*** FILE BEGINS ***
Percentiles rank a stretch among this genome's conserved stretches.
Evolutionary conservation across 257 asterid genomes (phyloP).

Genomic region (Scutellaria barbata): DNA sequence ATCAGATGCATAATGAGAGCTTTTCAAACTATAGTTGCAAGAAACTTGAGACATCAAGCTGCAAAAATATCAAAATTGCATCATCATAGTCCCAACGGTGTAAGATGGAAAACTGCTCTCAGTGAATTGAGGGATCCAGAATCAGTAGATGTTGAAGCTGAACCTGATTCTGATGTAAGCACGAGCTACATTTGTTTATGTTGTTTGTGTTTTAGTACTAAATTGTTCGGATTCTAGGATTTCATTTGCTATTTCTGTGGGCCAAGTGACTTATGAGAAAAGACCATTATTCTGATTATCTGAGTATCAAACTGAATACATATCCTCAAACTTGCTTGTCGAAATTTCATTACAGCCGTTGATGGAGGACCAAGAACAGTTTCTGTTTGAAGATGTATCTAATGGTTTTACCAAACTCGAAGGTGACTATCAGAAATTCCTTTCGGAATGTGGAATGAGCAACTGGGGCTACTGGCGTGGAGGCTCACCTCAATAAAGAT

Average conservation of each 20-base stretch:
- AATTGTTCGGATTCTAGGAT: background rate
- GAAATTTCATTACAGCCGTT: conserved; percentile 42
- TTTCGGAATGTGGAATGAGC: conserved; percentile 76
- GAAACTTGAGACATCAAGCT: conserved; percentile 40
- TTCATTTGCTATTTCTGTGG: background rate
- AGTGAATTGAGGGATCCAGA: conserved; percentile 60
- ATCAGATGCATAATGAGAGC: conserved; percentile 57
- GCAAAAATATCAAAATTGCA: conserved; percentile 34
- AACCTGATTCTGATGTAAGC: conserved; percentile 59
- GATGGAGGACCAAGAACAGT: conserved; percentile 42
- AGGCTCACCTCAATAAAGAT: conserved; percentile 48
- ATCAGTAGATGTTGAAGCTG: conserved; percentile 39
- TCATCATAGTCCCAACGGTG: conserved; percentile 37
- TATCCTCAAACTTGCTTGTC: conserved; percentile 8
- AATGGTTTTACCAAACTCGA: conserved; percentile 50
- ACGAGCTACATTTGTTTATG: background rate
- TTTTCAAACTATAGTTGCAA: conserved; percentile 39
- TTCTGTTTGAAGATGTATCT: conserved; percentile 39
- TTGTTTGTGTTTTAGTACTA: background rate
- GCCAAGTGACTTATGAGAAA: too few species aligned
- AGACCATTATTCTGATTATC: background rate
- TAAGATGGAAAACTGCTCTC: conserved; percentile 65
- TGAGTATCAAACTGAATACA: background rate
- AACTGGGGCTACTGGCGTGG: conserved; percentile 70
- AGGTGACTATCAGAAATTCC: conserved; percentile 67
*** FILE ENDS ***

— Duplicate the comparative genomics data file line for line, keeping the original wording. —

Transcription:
Percentiles rank a stretch among this genome's conserved stretches.
Evolutionary conservation across 257 asterid genomes (phyloP).

Genomic region (Scutellaria barbata): DNA sequence ATCAGATGCATAATGAGAGCTTTTCAAACTATAGTTGCAAGAAACTTGAGACATCAAGCTGCAAAAATATCAAAATTGCATCATCATAGTCCCAACGGTGTAAGATGGAAAACTGCTCTCAGTGAATTGAGGGATCCAGAATCAGTAGATGTTGAAGCTGAACCTGATTCTGATGTAAGCACGAGCTACATTTGTTTATGTTGTTTGTGTTTTAGTACTAAATTGTTCGGATTCTAGGATTTCATTTGCTATTTCTGTGGGCCAAGTGACTTATGAGAAAAGACCATTATTCTGATTATCTGAGTATCAAACTGAATACATATCCTCAAACTTGCTTGTCGAAATTTCATTACAGCCGTTGATGGAGGACCAAGAACAGTTTCTGTTTGAAGATGTATCTAATGGTTTTACCAAACTCGAAGGTGACTATCAGAAATTCCTTTCGGAATGTGGAATGAGCAACTGGGGCTACTGGCGTGGAGGCTCACCTCAATAAAGAT

Average conservation of each 20-base stretch:
- AATTGTTCGGATTCTAGGAT: background rate
- GAAATTTCATTACAGCCGTT: conserved; percentile 42
- TTTCGGAATGTGGAATGAGC: conserved; percentile 76
- GAAACTTGAGACATCAAGCT: conserved; percentile 40
- TTCATTTGCTATTTCTGTGG: background rate
- AGTGAATTGAGGGATCCAGA: conserved; percentile 60
- ATCAGATGCATAATGAGAGC: conserved; percentile 57
- GCAAAAATATCAAAATTGCA: conserved; percentile 34
- AACCTGATTCTGATGTAAGC: conserved; percentile 59
- GATGGAGGACCAAGAACAGT: conserved; percentile 42
- AGGCTCACCTCAATAAAGAT: conserved; percentile 48
- ATCAGTAGATGTTGAAGCTG: conserved; percentile 39
- TCATCATAGTCCCAACGGTG: conserved; percentile 37
- TATCCTCAAACTTGCTTGTC: conserved; percentile 8
- AATGGTTTTACCAAACTCGA: conserved; percentile 50
- ACGAGCTACATTTGTTTATG: background rate
- TTTTCAAACTATAGTTGCAA: conserved; percentile 39
- TTCTGTTTGAAGATGTATCT: conserved; percentile 39
- TTGTTTGTGTTTTAGTACTA: background rate
- GCCAAGTGACTTATGAGAAA: too few species aligned
- AGACCATTATTCTGATTATC: background rate
- TAAGATGGAAAACTGCTCTC: conserved; percentile 65
- TGAGTATCAAACTGAATACA: background rate
- AACTGGGGCTACTGGCGTGG: conserved; percentile 70
- AGGTGACTATCAGAAATTCC: conserved; percentile 67